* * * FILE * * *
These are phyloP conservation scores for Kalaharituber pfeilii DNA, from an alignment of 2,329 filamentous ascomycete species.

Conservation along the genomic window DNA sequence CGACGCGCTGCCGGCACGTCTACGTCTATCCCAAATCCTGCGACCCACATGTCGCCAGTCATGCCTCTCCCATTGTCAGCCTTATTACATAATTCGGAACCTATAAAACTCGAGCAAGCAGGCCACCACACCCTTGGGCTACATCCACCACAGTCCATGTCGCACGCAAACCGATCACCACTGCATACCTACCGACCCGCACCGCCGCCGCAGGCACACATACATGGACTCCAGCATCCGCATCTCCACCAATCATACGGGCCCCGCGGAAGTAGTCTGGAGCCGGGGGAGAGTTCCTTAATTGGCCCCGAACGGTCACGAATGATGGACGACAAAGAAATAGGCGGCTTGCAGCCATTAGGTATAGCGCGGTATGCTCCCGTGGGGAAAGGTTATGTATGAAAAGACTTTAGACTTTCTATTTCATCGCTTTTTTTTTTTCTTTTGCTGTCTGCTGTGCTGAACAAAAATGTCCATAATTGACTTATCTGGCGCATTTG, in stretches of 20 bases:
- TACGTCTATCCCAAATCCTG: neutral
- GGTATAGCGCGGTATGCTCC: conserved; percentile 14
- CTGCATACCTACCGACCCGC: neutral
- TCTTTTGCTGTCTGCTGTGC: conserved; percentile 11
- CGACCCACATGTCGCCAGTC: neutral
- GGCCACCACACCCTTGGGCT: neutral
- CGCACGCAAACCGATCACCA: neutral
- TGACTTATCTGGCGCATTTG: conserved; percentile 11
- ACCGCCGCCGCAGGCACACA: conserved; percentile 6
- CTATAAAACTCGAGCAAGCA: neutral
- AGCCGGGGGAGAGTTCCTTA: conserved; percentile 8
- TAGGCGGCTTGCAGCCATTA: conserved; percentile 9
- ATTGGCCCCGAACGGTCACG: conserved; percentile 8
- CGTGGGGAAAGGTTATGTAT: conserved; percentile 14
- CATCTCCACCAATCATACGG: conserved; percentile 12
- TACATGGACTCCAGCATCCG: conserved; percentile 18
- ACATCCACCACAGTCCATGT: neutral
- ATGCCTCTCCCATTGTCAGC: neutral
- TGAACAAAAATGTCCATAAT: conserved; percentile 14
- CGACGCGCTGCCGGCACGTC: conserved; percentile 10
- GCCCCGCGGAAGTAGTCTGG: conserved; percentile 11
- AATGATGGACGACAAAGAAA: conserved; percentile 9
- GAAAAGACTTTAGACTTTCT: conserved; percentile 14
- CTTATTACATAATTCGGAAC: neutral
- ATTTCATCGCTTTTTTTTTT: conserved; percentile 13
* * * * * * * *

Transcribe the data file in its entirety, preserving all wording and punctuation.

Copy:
These are phyloP conservation scores for Kalaharituber pfeilii DNA, from an alignment of 2,329 filamentous ascomycete species.

Conservation along the genomic window DNA sequence CGACGCGCTGCCGGCACGTCTACGTCTATCCCAAATCCTGCGACCCACATGTCGCCAGTCATGCCTCTCCCATTGTCAGCCTTATTACATAATTCGGAACCTATAAAACTCGAGCAAGCAGGCCACCACACCCTTGGGCTACATCCACCACAGTCCATGTCGCACGCAAACCGATCACCACTGCATACCTACCGACCCGCACCGCCGCCGCAGGCACACATACATGGACTCCAGCATCCGCATCTCCACCAATCATACGGGCCCCGCGGAAGTAGTCTGGAGCCGGGGGAGAGTTCCTTAATTGGCCCCGAACGGTCACGAATGATGGACGACAAAGAAATAGGCGGCTTGCAGCCATTAGGTATAGCGCGGTATGCTCCCGTGGGGAAAGGTTATGTATGAAAAGACTTTAGACTTTCTATTTCATCGCTTTTTTTTTTTCTTTTGCTGTCTGCTGTGCTGAACAAAAATGTCCATAATTGACTTATCTGGCGCATTTG, in stretches of 20 bases:
- TACGTCTATCCCAAATCCTG: neutral
- GGTATAGCGCGGTATGCTCC: conserved; percentile 14
- CTGCATACCTACCGACCCGC: neutral
- TCTTTTGCTGTCTGCTGTGC: conserved; percentile 11
- CGACCCACATGTCGCCAGTC: neutral
- GGCCACCACACCCTTGGGCT: neutral
- CGCACGCAAACCGATCACCA: neutral
- TGACTTATCTGGCGCATTTG: conserved; percentile 11
- ACCGCCGCCGCAGGCACACA: conserved; percentile 6
- CTATAAAACTCGAGCAAGCA: neutral
- AGCCGGGGGAGAGTTCCTTA: conserved; percentile 8
- TAGGCGGCTTGCAGCCATTA: conserved; percentile 9
- ATTGGCCCCGAACGGTCACG: conserved; percentile 8
- CGTGGGGAAAGGTTATGTAT: conserved; percentile 14
- CATCTCCACCAATCATACGG: conserved; percentile 12
- TACATGGACTCCAGCATCCG: conserved; percentile 18
- ACATCCACCACAGTCCATGT: neutral
- ATGCCTCTCCCATTGTCAGC: neutral
- TGAACAAAAATGTCCATAAT: conserved; percentile 14
- CGACGCGCTGCCGGCACGTC: conserved; percentile 10
- GCCCCGCGGAAGTAGTCTGG: conserved; percentile 11
- AATGATGGACGACAAAGAAA: conserved; percentile 9
- GAAAAGACTTTAGACTTTCT: conserved; percentile 14
- CTTATTACATAATTCGGAAC: neutral
- ATTTCATCGCTTTTTTTTTT: conserved; percentile 13